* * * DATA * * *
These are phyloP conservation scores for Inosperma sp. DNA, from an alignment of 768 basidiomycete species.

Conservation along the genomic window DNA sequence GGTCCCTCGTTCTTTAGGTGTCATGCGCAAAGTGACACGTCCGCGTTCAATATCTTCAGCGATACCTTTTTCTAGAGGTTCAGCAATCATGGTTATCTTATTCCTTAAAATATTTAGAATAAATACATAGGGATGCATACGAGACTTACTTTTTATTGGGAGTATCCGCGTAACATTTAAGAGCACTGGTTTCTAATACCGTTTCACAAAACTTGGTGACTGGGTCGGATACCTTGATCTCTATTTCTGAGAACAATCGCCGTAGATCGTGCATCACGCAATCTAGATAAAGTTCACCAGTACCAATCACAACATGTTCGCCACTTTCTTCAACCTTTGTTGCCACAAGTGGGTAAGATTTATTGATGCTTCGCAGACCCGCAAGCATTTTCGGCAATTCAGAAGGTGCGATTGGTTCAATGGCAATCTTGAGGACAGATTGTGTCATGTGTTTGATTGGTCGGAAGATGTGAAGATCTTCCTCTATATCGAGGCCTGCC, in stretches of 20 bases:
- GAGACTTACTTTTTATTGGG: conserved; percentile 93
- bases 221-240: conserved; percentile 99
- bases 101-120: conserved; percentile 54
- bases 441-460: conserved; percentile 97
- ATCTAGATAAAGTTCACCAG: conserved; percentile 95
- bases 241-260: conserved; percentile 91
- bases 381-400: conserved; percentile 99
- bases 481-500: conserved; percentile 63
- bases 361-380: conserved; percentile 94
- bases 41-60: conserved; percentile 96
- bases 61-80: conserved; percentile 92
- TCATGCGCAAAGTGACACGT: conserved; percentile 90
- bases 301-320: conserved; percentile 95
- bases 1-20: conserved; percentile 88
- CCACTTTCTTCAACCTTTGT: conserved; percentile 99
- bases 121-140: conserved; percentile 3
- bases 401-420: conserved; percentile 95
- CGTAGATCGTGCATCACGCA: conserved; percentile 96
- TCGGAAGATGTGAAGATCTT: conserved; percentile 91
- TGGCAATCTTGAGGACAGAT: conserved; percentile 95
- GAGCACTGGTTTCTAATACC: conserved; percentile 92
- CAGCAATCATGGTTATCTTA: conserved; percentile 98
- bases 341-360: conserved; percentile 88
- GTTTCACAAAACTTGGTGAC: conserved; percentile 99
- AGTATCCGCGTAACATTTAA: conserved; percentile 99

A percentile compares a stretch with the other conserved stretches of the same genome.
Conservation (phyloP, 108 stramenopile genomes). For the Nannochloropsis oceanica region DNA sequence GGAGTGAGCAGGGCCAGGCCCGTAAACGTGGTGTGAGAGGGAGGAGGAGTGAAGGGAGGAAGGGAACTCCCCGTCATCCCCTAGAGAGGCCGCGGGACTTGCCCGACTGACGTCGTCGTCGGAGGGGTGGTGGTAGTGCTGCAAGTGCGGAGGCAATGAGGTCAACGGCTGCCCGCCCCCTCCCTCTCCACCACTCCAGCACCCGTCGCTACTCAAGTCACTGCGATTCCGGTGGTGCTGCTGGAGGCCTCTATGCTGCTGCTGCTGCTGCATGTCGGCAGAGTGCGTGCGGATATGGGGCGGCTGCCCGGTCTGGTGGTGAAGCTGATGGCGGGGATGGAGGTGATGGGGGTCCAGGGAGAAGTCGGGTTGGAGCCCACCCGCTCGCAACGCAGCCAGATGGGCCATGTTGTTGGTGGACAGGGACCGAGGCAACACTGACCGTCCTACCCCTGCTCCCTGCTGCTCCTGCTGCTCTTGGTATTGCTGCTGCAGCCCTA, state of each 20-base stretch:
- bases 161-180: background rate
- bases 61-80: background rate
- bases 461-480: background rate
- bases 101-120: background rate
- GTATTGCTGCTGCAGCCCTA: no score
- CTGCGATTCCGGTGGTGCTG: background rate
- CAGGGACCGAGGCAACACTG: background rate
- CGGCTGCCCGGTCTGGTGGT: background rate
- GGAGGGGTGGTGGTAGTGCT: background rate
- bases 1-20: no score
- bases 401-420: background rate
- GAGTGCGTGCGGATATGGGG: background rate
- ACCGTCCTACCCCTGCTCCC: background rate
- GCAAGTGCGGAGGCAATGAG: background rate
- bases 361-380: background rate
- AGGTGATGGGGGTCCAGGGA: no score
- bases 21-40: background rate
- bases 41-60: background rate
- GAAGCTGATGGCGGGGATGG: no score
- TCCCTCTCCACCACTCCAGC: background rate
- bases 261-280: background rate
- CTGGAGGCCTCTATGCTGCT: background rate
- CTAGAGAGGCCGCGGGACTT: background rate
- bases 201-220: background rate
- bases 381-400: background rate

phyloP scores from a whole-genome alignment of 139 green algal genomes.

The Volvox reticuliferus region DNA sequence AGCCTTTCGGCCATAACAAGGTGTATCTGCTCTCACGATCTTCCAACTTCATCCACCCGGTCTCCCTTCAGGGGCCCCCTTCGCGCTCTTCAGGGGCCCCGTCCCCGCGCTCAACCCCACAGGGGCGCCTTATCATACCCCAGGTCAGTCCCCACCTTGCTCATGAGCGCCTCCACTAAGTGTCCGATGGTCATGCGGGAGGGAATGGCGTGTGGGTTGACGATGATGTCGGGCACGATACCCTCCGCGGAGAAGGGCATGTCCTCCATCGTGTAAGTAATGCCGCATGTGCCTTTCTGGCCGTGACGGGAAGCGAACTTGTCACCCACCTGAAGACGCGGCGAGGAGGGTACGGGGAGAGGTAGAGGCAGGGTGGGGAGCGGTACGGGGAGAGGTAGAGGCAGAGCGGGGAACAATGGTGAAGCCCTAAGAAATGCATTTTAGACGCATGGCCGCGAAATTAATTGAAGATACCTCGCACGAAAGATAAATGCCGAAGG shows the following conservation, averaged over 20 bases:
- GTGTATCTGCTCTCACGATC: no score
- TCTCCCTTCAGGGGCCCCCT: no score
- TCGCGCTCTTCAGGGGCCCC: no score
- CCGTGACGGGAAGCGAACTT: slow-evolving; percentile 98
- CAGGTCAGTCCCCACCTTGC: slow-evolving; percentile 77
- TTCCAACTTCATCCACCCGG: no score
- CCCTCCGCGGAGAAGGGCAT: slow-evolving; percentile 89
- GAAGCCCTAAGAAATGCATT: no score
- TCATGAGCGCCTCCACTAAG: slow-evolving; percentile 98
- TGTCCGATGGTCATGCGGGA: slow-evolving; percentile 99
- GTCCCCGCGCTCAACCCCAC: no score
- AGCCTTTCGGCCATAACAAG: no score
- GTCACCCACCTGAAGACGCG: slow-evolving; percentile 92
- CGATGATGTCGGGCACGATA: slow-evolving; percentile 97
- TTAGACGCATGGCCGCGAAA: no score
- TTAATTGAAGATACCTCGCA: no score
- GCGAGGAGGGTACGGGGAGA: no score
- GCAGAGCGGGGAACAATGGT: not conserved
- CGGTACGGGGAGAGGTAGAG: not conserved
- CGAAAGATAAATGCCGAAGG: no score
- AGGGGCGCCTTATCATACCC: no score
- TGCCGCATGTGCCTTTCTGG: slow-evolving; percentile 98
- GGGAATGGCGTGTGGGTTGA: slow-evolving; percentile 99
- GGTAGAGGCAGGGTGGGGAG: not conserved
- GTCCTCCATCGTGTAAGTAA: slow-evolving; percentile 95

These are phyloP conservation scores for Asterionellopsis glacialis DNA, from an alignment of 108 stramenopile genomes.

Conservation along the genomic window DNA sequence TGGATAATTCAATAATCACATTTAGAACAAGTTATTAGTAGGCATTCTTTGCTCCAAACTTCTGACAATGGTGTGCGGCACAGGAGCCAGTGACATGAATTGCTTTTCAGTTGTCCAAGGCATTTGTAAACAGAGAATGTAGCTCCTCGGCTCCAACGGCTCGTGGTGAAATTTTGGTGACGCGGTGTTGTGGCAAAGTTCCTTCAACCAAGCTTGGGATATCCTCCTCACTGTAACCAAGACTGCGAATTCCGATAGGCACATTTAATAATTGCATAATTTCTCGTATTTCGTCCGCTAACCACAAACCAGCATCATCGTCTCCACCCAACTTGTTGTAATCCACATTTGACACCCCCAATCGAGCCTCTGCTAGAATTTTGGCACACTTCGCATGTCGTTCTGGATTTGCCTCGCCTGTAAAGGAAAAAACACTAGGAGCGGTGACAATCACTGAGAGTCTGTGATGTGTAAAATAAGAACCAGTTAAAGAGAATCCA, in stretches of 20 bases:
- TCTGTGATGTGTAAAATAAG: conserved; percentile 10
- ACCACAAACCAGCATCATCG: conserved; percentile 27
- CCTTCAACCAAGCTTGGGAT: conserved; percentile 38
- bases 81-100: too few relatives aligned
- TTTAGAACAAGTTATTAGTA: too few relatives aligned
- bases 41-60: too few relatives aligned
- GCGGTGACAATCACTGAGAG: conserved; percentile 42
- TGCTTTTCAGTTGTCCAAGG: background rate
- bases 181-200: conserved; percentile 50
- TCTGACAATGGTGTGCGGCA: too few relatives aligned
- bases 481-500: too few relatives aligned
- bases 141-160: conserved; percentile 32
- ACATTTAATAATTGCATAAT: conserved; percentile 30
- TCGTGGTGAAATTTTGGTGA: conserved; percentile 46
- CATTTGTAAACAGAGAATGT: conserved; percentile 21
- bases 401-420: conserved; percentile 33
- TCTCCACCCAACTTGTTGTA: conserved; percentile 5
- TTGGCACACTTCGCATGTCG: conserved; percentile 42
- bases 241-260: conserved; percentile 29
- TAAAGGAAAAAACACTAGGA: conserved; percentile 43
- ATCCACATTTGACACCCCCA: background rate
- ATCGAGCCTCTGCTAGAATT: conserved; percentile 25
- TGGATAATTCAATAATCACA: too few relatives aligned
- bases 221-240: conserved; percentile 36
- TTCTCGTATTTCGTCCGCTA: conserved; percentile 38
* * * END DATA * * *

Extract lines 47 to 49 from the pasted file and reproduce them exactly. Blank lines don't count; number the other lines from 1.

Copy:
- bases 41-60: background rate
- GAAGCTGATGGCGGGGATGG: no score
- TCCCTCTCCACCACTCCAGC: background rate